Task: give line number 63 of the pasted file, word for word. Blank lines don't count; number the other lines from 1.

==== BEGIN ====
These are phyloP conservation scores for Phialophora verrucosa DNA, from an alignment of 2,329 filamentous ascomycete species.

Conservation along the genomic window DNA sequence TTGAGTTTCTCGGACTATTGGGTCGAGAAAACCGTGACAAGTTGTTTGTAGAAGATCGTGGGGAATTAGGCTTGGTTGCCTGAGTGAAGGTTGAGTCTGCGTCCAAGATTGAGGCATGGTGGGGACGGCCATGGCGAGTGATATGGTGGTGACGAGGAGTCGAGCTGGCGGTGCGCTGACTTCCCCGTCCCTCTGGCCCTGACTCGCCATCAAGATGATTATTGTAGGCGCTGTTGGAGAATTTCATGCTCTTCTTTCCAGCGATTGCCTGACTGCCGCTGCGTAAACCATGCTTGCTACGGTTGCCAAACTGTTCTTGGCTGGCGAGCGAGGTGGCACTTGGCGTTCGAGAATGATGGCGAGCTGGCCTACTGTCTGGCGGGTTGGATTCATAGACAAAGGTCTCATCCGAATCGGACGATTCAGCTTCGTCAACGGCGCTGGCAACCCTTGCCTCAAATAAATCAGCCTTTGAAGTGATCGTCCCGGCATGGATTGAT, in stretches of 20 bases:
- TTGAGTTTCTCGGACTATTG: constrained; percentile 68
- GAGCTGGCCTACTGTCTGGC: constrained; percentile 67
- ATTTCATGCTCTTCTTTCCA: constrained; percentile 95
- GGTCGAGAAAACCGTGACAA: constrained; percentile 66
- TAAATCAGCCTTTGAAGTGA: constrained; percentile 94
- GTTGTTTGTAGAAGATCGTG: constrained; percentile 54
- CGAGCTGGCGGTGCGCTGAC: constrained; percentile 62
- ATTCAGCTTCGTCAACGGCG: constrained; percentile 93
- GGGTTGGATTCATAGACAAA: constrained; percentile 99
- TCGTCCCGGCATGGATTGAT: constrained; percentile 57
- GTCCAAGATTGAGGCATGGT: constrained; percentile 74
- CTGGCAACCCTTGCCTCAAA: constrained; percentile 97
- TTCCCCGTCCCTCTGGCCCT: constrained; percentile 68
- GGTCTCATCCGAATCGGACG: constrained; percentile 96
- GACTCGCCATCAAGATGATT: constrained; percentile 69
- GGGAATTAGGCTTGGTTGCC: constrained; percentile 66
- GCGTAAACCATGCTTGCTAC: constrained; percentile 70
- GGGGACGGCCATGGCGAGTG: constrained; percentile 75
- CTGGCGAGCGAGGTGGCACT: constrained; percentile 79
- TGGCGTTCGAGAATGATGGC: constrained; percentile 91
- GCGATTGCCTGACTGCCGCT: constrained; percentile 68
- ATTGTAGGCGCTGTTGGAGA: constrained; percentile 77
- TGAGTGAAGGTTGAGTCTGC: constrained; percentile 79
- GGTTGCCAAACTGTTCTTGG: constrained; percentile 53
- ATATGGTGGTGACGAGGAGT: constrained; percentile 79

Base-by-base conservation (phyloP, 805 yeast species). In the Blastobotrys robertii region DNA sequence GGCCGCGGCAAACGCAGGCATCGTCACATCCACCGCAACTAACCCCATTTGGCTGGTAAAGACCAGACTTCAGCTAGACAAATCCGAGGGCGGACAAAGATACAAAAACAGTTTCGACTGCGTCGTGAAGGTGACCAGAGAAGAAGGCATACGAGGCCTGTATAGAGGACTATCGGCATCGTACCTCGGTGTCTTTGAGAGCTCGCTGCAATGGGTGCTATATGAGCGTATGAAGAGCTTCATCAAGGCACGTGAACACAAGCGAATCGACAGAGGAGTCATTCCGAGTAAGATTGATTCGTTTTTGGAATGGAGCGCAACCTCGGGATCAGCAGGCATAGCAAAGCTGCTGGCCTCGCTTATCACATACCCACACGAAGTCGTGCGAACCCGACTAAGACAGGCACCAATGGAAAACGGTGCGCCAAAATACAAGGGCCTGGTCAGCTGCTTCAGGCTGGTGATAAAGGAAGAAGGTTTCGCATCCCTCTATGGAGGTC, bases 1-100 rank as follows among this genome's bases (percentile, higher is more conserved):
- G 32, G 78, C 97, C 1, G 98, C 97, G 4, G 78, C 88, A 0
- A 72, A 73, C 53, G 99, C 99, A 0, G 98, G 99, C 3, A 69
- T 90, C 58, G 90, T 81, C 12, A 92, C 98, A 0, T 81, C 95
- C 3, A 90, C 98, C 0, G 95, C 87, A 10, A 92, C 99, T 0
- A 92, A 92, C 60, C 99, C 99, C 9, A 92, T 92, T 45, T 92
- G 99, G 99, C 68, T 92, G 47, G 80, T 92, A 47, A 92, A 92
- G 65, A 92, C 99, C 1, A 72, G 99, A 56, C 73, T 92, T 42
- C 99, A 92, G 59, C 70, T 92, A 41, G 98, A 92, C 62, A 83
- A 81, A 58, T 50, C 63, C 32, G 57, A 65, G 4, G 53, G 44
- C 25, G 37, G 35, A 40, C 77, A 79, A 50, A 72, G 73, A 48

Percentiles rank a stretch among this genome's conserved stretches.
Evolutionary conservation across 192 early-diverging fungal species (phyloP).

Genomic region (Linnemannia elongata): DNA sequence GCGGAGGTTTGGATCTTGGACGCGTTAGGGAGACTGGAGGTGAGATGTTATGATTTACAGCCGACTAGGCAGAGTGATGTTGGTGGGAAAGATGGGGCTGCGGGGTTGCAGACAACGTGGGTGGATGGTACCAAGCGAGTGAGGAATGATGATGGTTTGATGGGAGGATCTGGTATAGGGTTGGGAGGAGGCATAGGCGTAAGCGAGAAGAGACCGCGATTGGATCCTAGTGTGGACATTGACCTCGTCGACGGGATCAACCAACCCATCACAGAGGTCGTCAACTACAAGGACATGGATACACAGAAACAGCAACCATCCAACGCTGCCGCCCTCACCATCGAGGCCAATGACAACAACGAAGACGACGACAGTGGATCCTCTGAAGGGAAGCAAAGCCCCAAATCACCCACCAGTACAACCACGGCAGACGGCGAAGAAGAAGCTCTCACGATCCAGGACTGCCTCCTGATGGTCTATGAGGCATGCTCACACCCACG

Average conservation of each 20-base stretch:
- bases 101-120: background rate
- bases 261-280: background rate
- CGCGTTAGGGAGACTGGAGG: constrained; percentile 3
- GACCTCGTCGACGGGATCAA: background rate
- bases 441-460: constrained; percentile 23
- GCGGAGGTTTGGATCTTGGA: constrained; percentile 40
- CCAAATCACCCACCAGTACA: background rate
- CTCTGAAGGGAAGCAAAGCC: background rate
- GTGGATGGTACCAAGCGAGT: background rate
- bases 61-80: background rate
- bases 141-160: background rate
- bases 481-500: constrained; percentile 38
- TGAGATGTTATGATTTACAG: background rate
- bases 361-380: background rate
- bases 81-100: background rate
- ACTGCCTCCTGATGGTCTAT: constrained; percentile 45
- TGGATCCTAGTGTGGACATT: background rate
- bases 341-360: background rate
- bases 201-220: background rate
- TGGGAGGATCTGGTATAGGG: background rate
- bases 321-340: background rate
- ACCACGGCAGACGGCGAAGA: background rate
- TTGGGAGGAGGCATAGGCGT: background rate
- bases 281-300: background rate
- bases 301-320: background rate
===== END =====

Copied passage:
- bases 321-340: background rate